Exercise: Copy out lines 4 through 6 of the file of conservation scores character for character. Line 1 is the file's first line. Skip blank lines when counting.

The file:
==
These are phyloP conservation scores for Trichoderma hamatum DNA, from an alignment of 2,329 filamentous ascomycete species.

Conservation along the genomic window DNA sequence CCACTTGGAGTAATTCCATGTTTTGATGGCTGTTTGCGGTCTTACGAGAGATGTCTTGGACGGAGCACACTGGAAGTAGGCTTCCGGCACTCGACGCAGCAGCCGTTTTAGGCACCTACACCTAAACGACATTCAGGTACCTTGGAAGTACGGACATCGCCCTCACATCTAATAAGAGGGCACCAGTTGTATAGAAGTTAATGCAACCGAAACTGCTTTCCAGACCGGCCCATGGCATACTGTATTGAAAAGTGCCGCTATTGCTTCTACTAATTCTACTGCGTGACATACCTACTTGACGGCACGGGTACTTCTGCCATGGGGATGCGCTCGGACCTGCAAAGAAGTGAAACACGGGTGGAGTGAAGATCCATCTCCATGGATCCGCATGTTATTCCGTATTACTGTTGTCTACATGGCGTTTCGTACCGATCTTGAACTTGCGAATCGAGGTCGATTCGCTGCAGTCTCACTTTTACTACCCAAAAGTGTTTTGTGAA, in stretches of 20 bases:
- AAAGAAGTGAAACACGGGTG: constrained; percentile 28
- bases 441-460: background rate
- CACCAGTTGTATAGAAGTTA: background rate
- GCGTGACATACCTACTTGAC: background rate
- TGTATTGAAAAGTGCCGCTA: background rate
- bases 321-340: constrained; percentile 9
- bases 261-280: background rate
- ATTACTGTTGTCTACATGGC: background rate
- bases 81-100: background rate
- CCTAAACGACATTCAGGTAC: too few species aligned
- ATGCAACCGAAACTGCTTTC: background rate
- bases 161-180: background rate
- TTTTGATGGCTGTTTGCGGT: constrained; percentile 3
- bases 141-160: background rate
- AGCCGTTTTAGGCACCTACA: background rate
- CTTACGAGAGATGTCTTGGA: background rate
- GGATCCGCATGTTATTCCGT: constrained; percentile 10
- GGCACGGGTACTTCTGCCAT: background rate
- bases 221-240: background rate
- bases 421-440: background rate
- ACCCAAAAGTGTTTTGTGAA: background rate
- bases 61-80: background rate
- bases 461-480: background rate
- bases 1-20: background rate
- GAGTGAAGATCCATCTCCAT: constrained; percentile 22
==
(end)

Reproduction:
- bases 441-460: background rate
- CACCAGTTGTATAGAAGTTA: background rate
- GCGTGACATACCTACTTGAC: background rate